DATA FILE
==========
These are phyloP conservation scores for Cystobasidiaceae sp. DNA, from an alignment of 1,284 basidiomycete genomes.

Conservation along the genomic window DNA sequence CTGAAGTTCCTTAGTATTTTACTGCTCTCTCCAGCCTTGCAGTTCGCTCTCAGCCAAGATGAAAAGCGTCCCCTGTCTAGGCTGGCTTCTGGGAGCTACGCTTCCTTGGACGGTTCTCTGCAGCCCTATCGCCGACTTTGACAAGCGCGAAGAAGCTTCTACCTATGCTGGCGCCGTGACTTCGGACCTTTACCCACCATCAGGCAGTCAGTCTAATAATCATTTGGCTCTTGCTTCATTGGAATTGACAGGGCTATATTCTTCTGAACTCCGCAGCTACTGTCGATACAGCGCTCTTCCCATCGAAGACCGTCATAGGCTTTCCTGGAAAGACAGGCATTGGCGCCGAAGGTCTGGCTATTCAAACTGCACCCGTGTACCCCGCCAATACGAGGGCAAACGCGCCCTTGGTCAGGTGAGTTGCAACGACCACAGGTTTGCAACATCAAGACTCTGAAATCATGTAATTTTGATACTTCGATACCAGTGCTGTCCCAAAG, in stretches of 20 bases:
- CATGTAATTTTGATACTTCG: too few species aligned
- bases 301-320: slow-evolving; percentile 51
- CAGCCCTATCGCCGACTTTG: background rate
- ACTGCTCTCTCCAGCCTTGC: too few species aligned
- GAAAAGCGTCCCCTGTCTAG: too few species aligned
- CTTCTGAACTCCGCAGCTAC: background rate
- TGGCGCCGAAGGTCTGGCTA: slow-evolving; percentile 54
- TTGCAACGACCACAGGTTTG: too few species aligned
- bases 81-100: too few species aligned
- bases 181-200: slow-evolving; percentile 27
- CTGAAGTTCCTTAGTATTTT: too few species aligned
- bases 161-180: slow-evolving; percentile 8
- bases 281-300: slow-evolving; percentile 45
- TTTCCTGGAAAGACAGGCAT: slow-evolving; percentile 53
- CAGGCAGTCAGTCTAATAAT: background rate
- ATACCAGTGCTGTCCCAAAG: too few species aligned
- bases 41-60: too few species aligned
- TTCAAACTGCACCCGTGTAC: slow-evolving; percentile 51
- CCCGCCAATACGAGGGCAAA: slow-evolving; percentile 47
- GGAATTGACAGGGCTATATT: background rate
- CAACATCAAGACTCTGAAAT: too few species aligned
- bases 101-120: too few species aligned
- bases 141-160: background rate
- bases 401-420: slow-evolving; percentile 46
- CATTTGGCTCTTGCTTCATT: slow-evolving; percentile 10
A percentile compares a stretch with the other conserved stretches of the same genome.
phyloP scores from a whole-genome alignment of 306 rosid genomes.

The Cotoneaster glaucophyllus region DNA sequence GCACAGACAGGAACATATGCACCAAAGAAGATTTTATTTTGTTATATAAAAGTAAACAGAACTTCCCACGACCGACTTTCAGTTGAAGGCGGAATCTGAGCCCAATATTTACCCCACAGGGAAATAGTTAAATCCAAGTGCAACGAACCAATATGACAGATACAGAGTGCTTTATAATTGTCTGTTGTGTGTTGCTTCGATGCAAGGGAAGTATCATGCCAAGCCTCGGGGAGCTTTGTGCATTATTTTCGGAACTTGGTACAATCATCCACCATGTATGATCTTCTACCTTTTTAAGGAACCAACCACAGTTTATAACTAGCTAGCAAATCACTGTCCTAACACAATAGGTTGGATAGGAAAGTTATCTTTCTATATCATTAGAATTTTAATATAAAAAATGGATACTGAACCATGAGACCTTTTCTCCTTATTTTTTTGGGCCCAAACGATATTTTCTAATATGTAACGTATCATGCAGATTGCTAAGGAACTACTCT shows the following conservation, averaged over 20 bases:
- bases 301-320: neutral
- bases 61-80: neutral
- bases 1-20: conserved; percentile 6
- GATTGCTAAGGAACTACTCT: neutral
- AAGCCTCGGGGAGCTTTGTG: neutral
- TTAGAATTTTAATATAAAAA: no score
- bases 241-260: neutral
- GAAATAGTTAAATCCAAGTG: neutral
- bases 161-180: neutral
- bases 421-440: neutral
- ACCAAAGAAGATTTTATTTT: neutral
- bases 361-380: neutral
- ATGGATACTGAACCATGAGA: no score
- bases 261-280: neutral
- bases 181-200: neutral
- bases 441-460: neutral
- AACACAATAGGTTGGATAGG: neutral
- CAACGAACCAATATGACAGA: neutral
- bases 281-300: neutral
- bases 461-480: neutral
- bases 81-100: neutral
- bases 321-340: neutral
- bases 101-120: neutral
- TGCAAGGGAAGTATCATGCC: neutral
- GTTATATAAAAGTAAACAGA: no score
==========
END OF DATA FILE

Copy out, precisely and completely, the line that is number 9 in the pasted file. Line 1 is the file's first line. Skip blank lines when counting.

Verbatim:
- TGGCGCCGAAGGTCTGGCTA: slow-evolving; percentile 54